Challenges abound for retailers, whether they operate storefronts or delivery services. For some companies, those challenges have spawned hybrid models.
Brick-and-mortar chain MedMen, arguably the most well-known recreational retailer in the United States with multiple locations from coast to coast, recently announced it would cut costs by stepping away from a vertical business model to focus on storefronts. The new plan, which followed a major shakeup in the executive suite, includes shuttering underperforming locations and minimizing cultivation and manufacturing. The company will continue home delivery, though—a service it added last year in high-end areas like West Hollywood, California.
A small but wealthy municipality, West Hollywood is home to high-profile store brands Cookies and Sherbinskis in addition to a gaggle of smaller shops. A half dozen consumption lounges and high-end retailers are preparing to open their doors by the end of 2020.
Doing business in the city is an expensive proposition. Commercial retail properties average about $4 per square foot and easily can go much higher for prime locations. Add costs for licensing, permits, and fees; to build out the space and install a point-of-sale system; and to stock inventory, and then the expense involved in hiring staff, which includes armed security. Most stores are open from 9 a.m. to 10 p.m., requiring two shifts of workers. Local promotion requires high-end email and social media campaigns, and for large retailers, billboard advertising—all before selling the first gram.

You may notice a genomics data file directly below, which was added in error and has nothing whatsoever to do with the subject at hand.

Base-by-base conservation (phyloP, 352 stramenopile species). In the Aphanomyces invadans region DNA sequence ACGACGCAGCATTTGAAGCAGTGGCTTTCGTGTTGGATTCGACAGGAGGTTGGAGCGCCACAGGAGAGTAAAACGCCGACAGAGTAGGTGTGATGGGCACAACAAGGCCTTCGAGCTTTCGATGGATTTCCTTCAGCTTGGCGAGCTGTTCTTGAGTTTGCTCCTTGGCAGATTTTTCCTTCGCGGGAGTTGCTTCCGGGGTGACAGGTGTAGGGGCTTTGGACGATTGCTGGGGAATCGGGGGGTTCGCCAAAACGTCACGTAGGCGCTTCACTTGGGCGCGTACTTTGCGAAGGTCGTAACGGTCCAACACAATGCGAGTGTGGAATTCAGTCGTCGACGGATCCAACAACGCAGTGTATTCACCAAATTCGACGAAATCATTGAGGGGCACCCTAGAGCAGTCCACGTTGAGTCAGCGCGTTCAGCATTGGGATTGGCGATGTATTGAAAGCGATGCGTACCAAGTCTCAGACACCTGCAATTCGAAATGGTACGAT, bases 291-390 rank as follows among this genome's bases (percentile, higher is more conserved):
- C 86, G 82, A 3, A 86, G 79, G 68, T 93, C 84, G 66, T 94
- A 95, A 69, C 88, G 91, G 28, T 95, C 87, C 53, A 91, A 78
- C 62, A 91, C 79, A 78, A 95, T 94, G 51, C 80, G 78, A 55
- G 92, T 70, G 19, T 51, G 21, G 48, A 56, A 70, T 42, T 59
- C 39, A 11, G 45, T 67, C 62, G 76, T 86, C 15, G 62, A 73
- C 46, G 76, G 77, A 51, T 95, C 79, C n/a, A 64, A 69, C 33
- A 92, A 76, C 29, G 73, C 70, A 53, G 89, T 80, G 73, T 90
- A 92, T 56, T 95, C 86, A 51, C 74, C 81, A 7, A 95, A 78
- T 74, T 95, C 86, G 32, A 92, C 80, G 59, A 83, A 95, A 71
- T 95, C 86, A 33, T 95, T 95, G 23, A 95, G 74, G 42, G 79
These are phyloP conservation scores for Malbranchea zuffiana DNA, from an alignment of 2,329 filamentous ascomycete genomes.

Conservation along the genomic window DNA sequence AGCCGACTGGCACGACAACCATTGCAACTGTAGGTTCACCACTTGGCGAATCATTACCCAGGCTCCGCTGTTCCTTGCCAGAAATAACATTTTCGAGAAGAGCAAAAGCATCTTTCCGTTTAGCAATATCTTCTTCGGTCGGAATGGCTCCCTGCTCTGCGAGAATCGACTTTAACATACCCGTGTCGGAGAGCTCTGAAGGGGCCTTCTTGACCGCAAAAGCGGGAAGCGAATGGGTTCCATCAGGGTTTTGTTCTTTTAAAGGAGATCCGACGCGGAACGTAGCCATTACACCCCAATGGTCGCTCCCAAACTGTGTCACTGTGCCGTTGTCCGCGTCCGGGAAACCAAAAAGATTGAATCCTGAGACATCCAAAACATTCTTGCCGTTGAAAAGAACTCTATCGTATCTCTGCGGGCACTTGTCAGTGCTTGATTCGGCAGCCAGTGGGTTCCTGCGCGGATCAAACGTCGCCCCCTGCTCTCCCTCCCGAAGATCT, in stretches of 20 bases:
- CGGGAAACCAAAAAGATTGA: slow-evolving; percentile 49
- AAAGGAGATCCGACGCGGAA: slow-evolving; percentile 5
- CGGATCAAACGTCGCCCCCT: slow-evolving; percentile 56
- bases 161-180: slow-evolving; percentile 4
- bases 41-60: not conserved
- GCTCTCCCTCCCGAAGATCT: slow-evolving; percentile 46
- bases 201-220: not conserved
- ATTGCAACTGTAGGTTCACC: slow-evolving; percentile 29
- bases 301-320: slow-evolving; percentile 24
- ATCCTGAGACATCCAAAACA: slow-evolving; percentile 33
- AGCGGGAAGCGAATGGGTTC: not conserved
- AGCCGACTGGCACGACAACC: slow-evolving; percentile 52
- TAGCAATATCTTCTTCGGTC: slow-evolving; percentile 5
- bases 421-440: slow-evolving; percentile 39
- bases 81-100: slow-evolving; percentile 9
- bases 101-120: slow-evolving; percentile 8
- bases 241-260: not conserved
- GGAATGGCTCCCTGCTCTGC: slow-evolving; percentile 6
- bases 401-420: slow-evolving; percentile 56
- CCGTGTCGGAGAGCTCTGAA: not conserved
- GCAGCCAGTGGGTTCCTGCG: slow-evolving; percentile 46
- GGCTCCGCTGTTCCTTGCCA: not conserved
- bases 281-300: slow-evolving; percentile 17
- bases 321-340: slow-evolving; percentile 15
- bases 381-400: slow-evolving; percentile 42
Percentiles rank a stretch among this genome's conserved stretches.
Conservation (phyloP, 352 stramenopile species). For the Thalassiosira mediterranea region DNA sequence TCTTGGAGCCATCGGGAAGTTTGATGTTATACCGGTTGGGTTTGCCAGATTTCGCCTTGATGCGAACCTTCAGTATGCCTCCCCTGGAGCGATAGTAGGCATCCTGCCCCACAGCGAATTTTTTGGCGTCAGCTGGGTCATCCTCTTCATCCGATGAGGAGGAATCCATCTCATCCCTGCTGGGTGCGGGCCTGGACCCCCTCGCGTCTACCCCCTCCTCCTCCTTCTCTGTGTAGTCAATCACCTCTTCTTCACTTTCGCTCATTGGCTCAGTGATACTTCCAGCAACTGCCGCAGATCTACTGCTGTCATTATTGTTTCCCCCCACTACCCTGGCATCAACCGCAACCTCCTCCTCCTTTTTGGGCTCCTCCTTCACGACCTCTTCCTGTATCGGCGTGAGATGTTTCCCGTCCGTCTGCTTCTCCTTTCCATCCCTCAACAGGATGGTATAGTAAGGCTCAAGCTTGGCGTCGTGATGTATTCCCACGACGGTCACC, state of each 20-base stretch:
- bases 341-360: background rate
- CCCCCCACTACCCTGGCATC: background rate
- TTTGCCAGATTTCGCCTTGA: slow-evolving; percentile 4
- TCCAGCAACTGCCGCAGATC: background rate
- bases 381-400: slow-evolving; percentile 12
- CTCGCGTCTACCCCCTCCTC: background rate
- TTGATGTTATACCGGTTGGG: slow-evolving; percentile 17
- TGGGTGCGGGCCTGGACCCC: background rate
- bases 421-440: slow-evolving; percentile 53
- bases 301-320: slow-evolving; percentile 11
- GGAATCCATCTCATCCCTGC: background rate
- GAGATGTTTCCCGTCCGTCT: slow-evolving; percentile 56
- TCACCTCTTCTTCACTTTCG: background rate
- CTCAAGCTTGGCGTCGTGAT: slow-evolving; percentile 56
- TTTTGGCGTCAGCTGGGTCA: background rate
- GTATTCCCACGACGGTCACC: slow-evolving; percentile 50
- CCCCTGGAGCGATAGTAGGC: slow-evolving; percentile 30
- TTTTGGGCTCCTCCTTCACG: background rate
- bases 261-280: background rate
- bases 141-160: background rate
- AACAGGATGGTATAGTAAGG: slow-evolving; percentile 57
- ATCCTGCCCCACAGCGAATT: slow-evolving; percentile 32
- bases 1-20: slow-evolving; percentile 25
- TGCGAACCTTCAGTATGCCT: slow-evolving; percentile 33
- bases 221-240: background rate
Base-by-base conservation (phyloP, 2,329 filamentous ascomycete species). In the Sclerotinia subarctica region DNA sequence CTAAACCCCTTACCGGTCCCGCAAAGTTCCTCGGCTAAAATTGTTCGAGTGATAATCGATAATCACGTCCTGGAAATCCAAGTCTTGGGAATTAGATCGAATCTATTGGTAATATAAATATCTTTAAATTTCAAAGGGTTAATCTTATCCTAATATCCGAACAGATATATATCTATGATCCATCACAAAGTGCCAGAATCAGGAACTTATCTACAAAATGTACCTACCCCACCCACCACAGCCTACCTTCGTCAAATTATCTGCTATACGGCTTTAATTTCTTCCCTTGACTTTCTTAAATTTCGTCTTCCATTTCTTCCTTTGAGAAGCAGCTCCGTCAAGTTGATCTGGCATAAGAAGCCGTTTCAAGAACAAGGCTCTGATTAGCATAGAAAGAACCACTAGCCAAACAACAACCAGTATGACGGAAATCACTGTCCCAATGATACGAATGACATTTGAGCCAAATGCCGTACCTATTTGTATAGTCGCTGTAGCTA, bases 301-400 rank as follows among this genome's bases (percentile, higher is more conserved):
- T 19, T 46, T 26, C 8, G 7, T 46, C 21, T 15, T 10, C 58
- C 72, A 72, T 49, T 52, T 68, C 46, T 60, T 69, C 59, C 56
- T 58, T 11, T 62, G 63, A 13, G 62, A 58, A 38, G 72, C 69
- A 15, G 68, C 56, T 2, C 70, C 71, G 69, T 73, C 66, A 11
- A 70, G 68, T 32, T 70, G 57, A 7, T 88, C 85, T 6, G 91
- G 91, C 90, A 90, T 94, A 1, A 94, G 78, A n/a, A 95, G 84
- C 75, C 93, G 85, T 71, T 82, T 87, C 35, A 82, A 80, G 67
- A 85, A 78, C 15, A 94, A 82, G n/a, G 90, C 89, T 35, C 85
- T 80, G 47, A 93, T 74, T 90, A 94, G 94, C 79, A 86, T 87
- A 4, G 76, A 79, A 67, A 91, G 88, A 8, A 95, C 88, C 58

West Hollywood storefront operators bank on prospective customers’ desire to see and smell products. They also rely on consumers braving traffic jams and scarce parking, either because they enjoy West Hollywood’s trendiness or because cannabis isn’t available any closer to where they live or work. Tourists, with their plentiful leisure time and urge to spend, also feed local vendors. Delivery to locals who want to avoid the madhouse is a smart move in such an area.
On the other side of the coin, Eaze, which projects generating $1 billion in sales this year, also recently announced some changes to its business model. After spending part of 2019 mired in lawsuits and funding issues, the company said it will segue toward “verticalization” by producing and marketing its own products. Moving from a distributor-only model to a more vertical structure is the next phase in growth, according to Chief Executive Officer Ro Choy.
The company, which had been facing increased layoffs as recently as December, secured $35 million in investment funding in February. Notably, Eaze was able to secure funding at a time when interest in cannabis startups and publicly traded companies seemed to be cooling off.
“The challenges facing Eaze aren’t unique to us,” Senior Director of Corporate Communications Elizabeth Ashford said. “Everyone is grappling with the same issues: high taxes, over-regulation, and the fact California is awash in illegal products. That’s all compounded by a lack of capital and banking. It’s like fighting with both arms tied behind your back, wearing a blindfold, all in the name of selling compliant products. The whole industry urgently needs tax and regulatory relief and much stronger enforcement against illicit sales.”